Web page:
On January 30, Portugal’s Socialist Party won 41.7% of the vote and 117 seats in the Portuguese Assembly of the Republic. The victory of the social-democratic Socialist Party is unique in that it is only the second time in Portugal’s history that a single party is able to govern alone without a coalition. The centrist-right Social Democratic Party (PSD) came in second, winning 29.3% of the vote. The snap election was held after the Socialist minority government’s budget proposal was rejected by the Left Bloc, the Portuguese Communist Party, and the right-wing opposition parties in October 2021. This was a shock as the Left Bloc and the Communist Party had usually supported the Socialist minority government.
The Left Bloc and the Communist Party are the biggest leftist parties currently represented in the Assembly of the Republic – the Left Bloc holds 5 seats while the Communist Party holds 6 seats in coalition with the Ecologist Party “The Greens”, the first Portuguese green party. The Left Bloc is a left-wing populist party that supports civil rights, same-sex marriage, and greater state intervention in the economy to reduce inequalities. The Communist Party is a Marxist-Leninist party that defines itself as the party of all Portuguese workers and aims to overthrow capitalism. These two parties rejected the budget, accusing the government of being non-negotiable with their demands for more protection for workers, improvements in the social security system, and increased public investment in the health service.
Costa’s Rule Since 2015
Since 2015, António Costa, prime minister of Portugal and Secretary-General of the Socialist Party, had led a popular presidency – largely due to his successful management of the pandemic. His government launched an extensive vaccination effort during the pandemic which left more than 90% of Portugal’s population vaccinated, among the highest rates in the world. However, Costa’s government faced critiques regarding the state of the economy. The overwhelming support for the Socialist Party in the snap election despite such reservations indicates that the public believes Prime Minister Costa exemplifies competent leadership and is impressed by his delivery of traditional, straightforward social democratic ideas like better housing and improving low wages.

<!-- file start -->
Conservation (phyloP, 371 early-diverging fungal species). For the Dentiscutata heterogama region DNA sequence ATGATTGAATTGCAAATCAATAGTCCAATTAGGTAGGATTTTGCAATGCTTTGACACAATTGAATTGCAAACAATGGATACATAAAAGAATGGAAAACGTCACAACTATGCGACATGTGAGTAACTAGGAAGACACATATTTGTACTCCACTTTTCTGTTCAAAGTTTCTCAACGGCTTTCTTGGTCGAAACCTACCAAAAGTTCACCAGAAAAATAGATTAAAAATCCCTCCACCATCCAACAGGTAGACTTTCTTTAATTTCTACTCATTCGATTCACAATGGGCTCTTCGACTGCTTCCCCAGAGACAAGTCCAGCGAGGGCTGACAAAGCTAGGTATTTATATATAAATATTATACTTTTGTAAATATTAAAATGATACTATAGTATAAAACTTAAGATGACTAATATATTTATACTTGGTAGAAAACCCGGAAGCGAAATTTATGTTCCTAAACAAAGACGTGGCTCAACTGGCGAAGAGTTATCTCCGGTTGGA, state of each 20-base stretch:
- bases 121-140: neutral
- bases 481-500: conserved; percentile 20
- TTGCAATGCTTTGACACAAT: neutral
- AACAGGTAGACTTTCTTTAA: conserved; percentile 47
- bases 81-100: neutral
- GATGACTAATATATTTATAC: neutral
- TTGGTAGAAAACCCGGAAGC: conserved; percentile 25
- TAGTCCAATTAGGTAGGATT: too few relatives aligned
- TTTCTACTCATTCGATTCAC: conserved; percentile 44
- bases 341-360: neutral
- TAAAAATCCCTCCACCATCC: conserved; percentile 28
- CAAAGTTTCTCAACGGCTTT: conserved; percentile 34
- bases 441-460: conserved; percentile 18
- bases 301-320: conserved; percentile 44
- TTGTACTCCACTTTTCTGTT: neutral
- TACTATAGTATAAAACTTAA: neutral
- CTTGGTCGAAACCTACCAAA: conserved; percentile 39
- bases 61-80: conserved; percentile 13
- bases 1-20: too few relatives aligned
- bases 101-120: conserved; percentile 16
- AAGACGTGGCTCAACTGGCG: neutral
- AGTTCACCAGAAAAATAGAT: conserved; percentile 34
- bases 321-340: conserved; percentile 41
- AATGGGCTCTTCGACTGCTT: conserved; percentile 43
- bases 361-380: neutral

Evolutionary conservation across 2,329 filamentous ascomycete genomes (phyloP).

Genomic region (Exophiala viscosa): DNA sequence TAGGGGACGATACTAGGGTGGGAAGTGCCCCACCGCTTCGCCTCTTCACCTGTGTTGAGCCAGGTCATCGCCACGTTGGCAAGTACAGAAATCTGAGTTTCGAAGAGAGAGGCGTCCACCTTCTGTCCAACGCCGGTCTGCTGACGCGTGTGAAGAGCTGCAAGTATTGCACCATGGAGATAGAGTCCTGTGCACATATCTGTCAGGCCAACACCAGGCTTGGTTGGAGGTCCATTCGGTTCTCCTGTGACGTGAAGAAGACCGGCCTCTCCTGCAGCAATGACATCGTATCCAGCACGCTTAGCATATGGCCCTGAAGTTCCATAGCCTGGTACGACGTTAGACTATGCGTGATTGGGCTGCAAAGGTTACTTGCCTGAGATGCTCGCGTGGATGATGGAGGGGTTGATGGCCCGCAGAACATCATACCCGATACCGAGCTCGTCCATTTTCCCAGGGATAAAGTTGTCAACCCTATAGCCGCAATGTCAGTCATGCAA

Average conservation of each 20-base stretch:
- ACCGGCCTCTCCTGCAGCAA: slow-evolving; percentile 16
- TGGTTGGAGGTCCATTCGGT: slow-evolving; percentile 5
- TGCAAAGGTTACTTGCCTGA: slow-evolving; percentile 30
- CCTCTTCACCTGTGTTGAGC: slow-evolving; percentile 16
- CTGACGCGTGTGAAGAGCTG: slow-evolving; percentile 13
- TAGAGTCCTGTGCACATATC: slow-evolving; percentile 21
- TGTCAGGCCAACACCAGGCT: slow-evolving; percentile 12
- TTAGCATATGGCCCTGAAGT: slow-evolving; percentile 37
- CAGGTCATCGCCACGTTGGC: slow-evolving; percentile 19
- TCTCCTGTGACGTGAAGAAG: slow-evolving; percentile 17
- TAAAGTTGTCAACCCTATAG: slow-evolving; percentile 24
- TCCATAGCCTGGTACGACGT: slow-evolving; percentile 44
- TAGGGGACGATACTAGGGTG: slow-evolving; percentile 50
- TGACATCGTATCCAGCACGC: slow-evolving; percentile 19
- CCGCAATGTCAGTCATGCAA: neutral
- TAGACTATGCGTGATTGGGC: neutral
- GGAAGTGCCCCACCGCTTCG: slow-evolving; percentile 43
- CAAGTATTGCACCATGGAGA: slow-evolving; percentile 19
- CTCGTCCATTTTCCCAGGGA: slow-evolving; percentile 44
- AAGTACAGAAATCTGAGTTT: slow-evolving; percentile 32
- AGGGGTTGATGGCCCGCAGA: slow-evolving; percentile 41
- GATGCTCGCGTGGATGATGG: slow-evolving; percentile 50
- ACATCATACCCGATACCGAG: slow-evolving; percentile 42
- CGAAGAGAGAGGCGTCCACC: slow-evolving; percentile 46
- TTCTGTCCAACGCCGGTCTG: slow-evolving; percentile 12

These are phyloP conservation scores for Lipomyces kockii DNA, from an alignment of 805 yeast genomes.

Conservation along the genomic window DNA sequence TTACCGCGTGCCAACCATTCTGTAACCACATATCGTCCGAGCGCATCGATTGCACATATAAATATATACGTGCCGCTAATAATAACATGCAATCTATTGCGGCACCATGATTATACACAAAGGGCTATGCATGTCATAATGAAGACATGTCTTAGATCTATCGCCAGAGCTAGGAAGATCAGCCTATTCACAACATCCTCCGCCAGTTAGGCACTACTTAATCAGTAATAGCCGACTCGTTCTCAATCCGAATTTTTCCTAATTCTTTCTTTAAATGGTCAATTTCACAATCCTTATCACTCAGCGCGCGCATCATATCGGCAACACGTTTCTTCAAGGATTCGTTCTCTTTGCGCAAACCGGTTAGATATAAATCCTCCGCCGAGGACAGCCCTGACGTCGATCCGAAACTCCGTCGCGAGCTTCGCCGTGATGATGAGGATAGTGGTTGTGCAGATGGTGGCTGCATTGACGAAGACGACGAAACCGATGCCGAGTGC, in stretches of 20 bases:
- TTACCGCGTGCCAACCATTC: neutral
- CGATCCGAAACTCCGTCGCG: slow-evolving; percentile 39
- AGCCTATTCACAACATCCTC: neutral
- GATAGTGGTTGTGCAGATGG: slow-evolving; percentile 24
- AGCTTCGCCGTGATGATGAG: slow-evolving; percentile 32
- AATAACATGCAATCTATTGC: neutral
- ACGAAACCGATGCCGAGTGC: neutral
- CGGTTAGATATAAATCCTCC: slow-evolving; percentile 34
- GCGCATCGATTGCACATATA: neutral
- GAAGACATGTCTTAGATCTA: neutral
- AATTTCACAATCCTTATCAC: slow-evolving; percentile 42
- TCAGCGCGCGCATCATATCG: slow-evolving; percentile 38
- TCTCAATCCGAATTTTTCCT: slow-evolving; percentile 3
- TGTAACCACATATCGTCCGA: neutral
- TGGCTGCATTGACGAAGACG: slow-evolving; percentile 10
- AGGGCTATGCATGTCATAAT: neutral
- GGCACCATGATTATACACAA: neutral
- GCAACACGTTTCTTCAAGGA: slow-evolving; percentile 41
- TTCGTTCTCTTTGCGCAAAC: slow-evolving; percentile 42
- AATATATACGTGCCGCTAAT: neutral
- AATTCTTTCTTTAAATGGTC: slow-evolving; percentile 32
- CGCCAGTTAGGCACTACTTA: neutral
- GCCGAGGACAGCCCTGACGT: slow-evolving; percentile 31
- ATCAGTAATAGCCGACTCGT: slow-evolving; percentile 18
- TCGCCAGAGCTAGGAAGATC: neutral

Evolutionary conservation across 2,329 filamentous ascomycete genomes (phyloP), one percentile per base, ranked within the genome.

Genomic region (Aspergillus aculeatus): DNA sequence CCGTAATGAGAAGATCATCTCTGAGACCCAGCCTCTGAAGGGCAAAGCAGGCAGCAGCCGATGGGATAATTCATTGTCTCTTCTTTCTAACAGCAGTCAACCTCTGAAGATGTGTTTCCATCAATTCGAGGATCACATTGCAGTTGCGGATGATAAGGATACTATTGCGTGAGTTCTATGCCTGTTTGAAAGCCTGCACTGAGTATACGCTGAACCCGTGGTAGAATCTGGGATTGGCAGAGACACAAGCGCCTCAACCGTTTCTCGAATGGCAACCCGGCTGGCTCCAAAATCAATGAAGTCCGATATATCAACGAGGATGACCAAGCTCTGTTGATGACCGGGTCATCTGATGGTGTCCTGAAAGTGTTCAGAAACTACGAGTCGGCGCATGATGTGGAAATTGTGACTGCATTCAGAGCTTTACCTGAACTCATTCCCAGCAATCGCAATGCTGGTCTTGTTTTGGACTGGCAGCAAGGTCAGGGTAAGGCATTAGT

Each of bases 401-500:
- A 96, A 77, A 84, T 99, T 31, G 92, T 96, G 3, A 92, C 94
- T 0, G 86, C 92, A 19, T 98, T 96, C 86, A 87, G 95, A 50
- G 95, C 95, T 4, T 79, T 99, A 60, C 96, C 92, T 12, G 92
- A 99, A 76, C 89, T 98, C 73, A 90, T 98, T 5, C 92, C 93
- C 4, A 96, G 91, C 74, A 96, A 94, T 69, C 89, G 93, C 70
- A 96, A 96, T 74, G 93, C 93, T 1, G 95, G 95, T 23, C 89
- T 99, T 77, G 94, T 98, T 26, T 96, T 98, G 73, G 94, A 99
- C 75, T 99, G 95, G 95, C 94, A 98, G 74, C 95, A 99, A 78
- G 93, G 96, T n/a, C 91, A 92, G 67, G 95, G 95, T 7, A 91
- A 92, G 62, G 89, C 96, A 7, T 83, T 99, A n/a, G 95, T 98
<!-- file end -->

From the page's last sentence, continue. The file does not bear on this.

Implications for European Politics
These Portuguese elections speak to a greater trend, the decline over center-left parties in Europe. The French Socialist Party was heavily defeated in the 2017 elections, and the Dutch Labor Party won less than 6% of the vote in 2017 and continued to perform poorly in elections the following years. The Czech Social Democrats are no longer in government since October. Many analysts point to the 2008 financial crash to explain the decline. Anger over high unemployment and poor living conditions have pushed a part of the center-left voter pool to far-left parties supporting anti-capitalism, anti-globalization, and anti-establishment. Amid this swing of the political pendulum in Europe, experts agree that Costa exemplifies a clear and steady leadership that will deliver wages and pensions to the people of Portugal.
Romy Koo is a sophomore majoring in International Studies and Political Science at Johns Hopkins University. Romy is a blog writer for the Hopkins Podcast on Foreign Affairs. She is originally from Suwon, South Korea.